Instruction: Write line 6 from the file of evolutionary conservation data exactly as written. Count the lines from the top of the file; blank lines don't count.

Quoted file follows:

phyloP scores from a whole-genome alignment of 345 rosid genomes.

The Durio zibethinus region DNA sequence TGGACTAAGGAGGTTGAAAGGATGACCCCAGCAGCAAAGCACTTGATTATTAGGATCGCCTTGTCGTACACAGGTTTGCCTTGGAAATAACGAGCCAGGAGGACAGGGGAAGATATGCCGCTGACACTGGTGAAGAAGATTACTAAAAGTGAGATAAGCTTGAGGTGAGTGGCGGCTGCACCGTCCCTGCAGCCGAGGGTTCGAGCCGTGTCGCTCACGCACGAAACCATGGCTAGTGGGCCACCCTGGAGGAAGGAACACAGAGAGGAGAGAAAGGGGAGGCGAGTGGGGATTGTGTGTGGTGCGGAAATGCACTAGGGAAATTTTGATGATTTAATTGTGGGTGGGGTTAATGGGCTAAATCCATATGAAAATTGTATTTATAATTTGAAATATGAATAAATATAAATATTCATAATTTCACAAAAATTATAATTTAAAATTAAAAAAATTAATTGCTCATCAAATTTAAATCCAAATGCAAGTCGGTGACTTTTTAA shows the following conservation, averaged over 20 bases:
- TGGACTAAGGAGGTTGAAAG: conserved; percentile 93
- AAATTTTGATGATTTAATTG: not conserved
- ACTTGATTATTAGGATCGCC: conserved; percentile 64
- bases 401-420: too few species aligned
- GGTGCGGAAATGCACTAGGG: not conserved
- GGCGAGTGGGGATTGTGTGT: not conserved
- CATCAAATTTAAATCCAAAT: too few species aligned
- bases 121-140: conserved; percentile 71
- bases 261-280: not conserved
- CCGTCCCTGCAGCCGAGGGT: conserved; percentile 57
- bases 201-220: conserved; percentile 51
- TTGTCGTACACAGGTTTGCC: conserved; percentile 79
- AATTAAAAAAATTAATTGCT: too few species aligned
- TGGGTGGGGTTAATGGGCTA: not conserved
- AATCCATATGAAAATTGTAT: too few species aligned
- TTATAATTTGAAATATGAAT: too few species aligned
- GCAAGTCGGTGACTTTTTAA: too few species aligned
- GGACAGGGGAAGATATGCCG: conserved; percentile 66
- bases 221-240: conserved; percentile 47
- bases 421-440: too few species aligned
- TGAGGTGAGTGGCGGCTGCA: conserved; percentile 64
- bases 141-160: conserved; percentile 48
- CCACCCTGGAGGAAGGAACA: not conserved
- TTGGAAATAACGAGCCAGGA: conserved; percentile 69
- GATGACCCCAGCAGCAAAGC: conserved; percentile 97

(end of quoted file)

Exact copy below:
- bases 401-420: too few species aligned